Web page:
Another Las Vegas valley family is broken after the 115th deadly crash this year took the life of a 4-year-old boy.
"You just feel the pain of the family," said Joann, who volunteers with the Trauma Intervention Program of Southern Nevada.
Joann is one of the first responders to fatal scenes like Monday night's crash. Her job is to comfort and counsel the victim's family. She questions what it will take for driver's to begin paying attention to all the lives lost on valley roadways.
"There are police vehicles and crime scene tape up and vehicles are still not stopping," Joann said.
This year at least half a dozen valley kids have died on our roadways, which is one too many.
"When we're on a call we hope the phone doesn't ring. We don't want anyone else to die," said Nicole who is also a volunteer with TIPS.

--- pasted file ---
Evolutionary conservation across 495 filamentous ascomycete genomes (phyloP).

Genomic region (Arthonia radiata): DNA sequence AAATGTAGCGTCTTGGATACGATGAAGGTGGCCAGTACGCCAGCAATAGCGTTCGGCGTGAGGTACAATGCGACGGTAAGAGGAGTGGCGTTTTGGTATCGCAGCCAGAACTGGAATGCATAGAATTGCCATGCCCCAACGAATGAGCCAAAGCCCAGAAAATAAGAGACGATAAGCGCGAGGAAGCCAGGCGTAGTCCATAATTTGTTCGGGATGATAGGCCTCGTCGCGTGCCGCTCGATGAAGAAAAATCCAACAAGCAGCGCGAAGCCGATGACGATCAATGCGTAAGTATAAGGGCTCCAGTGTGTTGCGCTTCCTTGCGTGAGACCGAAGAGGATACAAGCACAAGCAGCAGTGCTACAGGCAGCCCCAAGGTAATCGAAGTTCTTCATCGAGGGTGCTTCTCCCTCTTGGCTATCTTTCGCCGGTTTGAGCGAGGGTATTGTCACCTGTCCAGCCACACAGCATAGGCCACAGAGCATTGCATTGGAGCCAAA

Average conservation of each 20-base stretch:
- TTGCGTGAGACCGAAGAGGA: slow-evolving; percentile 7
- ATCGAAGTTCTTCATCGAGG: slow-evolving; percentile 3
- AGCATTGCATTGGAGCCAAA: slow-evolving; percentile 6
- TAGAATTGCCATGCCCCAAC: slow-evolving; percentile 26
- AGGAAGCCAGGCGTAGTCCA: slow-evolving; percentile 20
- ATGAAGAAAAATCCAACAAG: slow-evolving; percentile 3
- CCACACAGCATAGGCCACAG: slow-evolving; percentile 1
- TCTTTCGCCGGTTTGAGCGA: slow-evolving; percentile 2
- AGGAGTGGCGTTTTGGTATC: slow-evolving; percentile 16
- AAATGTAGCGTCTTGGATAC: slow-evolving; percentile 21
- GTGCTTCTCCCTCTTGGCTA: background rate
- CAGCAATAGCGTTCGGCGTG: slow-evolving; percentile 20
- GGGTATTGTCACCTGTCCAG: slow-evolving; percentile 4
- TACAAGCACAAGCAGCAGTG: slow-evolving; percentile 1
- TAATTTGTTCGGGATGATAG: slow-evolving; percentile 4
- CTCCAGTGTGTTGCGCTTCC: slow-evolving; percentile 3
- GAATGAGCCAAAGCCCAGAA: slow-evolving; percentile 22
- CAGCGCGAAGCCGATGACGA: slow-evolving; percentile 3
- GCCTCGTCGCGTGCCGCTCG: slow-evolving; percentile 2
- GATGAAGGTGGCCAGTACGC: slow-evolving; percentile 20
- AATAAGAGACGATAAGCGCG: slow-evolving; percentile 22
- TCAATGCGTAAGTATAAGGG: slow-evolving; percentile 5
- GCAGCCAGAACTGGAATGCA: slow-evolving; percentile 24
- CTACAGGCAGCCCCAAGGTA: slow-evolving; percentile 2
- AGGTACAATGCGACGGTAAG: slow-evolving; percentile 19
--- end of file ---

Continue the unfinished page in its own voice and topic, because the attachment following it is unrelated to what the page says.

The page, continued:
Andrew Bennet with the Office of Traffic Safety knows the reality of losing a loved one at the hands of another driver.
"I lost a sister to a car crash," Bennet said.
His sister Lindsey was a college freshman when she was hit head-on by a drunk driver in 2009.
"That's the first time I felt hopelessness," Bennet said.
He has now made it his mission to give other families hope.
The Office of Traffic Safety is working on the "Zero Fatalities" initiative across the state. They also provided $1.4 million dollars in overtime to law enforcement for extra patrol last year and supported a new law that would require all people convicted of DUI to have an interlock device placed in their vehicle.
"These were lives that were lost, families that were forever broken and dreams that will never come to fruition," Bennet said.